On the Brown Heating & Cooling Blog, we’ve spent a lot of time discussing indoor air pollutants like dust and VOCs, but there’s one source of pollution that needs to be mentioned – radon. Alabama is a high-risk state for this deadly gas, and homeowners should be aware of the dangers it poses in their homes.
What Is It?
Radon is an odorless, colorless, and tasteless gas produced from the breakdown of uranium in rocks and soil. It is radioactive, and when present outdoors, it generally doesn’t pose any sort of risk to humans. The terms “radioactive” and “uranium” sound scary, but this type of decay happens in nature all the time. It only poses a health threat to humans when present in enclosed spaces that aren’t well ventilated.
Why Is It A Threat?
Unlike carbon monoxide, which causes symptoms when present in a home, radon is much sneakier. Exposure to radon doesn’t present immediate problems – instead, exposure puts you at a much greater risk for lung cancer. Behind smoking, exposure to radon gas is the second leading cause of lung cancer in the U.S., and is responsible for thousands of deaths each year. Because of the direct link between radon and lung cancer, it is important to make sure the gas is not present in dangerous levels in your home.
How Does It Get In?
Your home may seems secure, but radon can sneak in undetected through tiny cracks in your home’s foundation, basement, or walls. There is also evidence that it can enter your home through private well water, if the well is located in an area with a high concentration of radon. It generally becomes a problem when a home doesn’t have adequate ventilation, so summer and winter months when homeowners aren’t opening windows are key times when radon buildup can become a problem.
Whether or not radon will be a problem for a home is largely dependent on where the home is built. If your home is located in an area known for having higher levels of radon present in the soil, you will need to take that into consideration during building. This website has information on radon levels for each county in Alabama, which will give you a sense of how concerned you should be about prevention.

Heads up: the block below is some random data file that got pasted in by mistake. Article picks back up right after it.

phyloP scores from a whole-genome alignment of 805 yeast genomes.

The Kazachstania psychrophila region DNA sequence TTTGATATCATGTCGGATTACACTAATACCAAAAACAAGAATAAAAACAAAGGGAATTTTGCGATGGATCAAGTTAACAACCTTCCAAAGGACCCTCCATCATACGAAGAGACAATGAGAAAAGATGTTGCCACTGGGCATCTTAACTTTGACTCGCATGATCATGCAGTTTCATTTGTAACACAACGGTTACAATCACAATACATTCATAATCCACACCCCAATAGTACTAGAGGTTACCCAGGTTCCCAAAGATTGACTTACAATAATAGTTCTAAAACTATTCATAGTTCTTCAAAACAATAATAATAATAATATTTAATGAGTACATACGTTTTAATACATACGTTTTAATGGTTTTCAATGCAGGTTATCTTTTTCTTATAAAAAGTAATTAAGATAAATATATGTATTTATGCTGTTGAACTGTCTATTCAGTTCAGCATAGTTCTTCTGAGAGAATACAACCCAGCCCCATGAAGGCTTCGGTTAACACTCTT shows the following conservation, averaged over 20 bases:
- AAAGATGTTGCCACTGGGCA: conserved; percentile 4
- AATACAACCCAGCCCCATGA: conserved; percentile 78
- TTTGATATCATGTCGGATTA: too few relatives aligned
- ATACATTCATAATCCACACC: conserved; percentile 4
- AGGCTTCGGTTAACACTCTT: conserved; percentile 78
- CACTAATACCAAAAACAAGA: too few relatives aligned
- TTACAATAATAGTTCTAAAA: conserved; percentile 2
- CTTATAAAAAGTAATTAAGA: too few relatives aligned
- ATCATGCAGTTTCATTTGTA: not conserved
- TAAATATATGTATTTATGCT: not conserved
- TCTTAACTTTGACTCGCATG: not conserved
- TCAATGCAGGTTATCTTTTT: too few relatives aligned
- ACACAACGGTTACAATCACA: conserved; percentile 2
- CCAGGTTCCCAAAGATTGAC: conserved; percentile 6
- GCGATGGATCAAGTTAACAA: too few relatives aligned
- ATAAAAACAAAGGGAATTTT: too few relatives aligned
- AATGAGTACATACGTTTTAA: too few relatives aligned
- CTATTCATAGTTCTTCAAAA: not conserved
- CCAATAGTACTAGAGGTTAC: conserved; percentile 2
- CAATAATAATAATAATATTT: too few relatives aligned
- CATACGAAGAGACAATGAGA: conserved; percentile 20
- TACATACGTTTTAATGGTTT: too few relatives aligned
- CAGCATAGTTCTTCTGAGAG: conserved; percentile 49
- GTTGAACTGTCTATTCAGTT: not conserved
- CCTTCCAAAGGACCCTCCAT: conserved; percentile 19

What To Do About It?
The first thing homeowners can do is to test for radon in the home. You can either hire a professional to do the testing, or get a do-it-yourself kit for free from the state radon website. Do-it-yourself kits come in two styles: short term and long term. The short-term kit collects air samples in your home over a brief period of time – these samples are then sent away by the homeowner for lab testing. The short-term test will give you an indication of whether or not a long-term test is necessary. Long-term testing usually involves gathering samples over a period of two months and testing the samples to verify that there is an issue with radon in the home.
When testing radon levels, it’s a good idea to pick a time period when then house isn’t as open as usual. Summer and winter months are great times to test, because these are normally seasons where homeowners keep windows and doors shut in order to maintain indoor comfort levels. Also when testing, be sure to test on the lowest level of your house – this is where the highest concentration of radon will be, if it is present at dangerous levels.
Levels of radon in the air are measured in picocuries per liter (pCi/L). Unsafe levels requiring action on the part of the homeowner are usually anything above 4 pCi/L. If tests show that levels are at or above this number, it’s best to call in a professional who can assess the home and make recommendations on what changes need to be made to return the home to save radon levels. Usually, sealing cracks and providing proper ventilation are the main issues that need to be addressed for keeping a home safe.
Testing for radon is something that should be done for every household. If you want to learn more about radon in Alabama, please visit this website, or give us a call at (205) 871-8111.